Patriarch Joachim II of Constantinople (image from Wikimedia Commons)

Ecumenical Patriarch Opposes American Slavery in 1862

At the close of 1862, the Ecumenical Patriarch Joachim II wrote an annual retrospective on the year that had just ended. An American anti-slavery newspaper called the Liberator picked up this part of Joachim’s letter in its April 24, 1863 issue: The United States of America, after many years of union and peace, after gigantic material…

St. Tikhon (from the San Francisco Call, 4/22/1900)

Who was St. Tikhon?

Full name: Tikhon Bellavin Dates: 1865 to 1925 In America: 1898 to 1907 Who was he? Head of the Russian Archdiocese in North America at the turn of the 20th century, and later Patriarch of Moscow during the Bolshevik Revolution and its bloody aftermath. He was known for being a kind bishop, humble and unassuming.…

Fr. Demetrios Petrides

Fr Demetrios Petrides on the death of his son

For various reasons, death seems a particularly present reality right now. Of course, there is the tragic death of Fr Matthew Baker this past Sunday (and, once again, please consider helping his family). The day before Fr Matthew died, some very good friends of mine lost their 6-year-old daughter, who had been suffering from a degenerative genetic…

1903-05-25 - NY Greek priest Fr Papageorgopoulos (NY World) cropped

A more easily pronounced name

The church committee of a Greek orthodox church in New York city are to apply to the Holy Synod in Greece for the appointment of a new pastor to succeed the Rev. Agathodoro A. Papageorgopaulos, who recently resigned the pastorate of that church. If the committee want to “stand in” with the reporters and proofreaders…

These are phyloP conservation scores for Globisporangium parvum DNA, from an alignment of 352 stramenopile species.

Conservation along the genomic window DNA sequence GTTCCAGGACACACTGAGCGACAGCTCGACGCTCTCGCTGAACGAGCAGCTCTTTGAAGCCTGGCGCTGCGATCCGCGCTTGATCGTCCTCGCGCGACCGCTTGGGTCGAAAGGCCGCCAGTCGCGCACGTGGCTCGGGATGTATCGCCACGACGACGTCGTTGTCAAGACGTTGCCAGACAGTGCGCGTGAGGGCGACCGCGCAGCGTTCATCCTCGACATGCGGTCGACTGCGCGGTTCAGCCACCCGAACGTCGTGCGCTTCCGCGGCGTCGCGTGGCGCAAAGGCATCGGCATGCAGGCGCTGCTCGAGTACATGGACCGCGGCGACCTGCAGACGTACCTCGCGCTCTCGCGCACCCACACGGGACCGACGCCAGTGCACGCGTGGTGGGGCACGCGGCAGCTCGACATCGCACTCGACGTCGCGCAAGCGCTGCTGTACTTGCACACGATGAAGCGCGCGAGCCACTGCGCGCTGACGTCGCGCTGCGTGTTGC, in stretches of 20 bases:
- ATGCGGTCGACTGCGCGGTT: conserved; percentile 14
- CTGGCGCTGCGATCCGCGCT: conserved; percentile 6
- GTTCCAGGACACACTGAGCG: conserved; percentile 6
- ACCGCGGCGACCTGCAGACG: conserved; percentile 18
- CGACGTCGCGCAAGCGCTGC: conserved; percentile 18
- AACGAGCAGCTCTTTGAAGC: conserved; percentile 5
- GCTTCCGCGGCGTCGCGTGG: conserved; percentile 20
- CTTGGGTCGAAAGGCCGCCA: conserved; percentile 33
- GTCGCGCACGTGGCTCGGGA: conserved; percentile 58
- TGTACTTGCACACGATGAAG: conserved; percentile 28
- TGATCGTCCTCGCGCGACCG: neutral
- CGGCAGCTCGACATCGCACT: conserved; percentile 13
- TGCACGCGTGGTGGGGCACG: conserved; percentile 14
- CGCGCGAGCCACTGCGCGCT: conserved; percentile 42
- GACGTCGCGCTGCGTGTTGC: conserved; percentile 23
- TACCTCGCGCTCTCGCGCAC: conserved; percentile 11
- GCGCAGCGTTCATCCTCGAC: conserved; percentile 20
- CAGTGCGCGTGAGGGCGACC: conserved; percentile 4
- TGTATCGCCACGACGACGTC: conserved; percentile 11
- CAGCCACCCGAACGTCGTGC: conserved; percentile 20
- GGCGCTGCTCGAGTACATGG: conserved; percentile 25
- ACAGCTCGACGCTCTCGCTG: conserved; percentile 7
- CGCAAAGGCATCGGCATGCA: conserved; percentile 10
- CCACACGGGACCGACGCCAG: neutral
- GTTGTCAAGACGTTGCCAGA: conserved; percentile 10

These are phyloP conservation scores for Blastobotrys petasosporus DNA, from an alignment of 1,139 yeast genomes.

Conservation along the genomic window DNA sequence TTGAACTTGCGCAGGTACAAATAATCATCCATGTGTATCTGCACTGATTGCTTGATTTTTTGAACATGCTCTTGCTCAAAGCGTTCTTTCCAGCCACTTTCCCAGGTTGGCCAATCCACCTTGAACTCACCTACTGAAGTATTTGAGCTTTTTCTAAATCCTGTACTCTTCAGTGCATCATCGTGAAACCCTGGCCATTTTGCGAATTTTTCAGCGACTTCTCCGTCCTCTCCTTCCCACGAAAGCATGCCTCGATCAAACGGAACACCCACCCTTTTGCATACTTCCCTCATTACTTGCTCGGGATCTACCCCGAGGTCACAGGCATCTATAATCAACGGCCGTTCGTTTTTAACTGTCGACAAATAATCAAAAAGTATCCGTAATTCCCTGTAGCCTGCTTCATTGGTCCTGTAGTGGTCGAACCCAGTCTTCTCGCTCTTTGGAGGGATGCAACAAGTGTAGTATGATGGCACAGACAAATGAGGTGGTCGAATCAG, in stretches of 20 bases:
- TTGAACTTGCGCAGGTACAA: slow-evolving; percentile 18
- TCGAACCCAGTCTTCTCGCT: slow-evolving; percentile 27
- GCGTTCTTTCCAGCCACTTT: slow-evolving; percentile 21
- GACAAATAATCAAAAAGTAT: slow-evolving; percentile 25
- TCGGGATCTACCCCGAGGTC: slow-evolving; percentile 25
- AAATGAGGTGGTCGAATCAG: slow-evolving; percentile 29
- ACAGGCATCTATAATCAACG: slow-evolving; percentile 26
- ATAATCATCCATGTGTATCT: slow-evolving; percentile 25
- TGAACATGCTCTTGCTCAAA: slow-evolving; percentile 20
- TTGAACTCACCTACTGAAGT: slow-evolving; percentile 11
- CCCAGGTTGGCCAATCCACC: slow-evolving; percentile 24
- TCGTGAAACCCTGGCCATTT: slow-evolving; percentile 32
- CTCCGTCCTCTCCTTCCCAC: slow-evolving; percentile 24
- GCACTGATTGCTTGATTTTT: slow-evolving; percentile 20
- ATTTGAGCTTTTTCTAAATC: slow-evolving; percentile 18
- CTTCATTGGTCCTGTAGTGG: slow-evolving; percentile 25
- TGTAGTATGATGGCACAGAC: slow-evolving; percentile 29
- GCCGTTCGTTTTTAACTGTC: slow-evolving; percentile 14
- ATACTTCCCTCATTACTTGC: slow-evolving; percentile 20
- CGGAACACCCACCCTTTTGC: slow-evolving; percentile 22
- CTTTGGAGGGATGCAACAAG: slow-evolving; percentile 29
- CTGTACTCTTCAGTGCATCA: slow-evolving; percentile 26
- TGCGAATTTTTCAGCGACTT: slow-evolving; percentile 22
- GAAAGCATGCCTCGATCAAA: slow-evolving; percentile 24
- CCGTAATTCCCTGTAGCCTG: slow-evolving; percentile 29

Holy Trinity Orthodox Church in New Orleans, early 20th century

What was the first Orthodox parish in America?

The question, “What was the first Orthodox parish in America?” is surprisingly difficult to answer. A big part of the problem comes from that word, “parish.” What is a parish? When does a collection of Orthodox people become a “parish”? It’s a matter of interpretation, and particularly in the early years of Orthodoxy in America,…

1896-01-26 - NY Press illustration of interior of NY Syrian chapel

St Raphael’s Original New York Chapel

St Raphael Hawaweeny arrived in New York City in 1895, and he immediately established a chapel for his growing community of Arab Orthodox Christians. The chapel was located at 77 Washington Street in Manhattan, right next to the Syrian Maronites’ own chapel. The Orthodox chapel, called St Nicholas, was a very modest affair, a low-ceilinged,…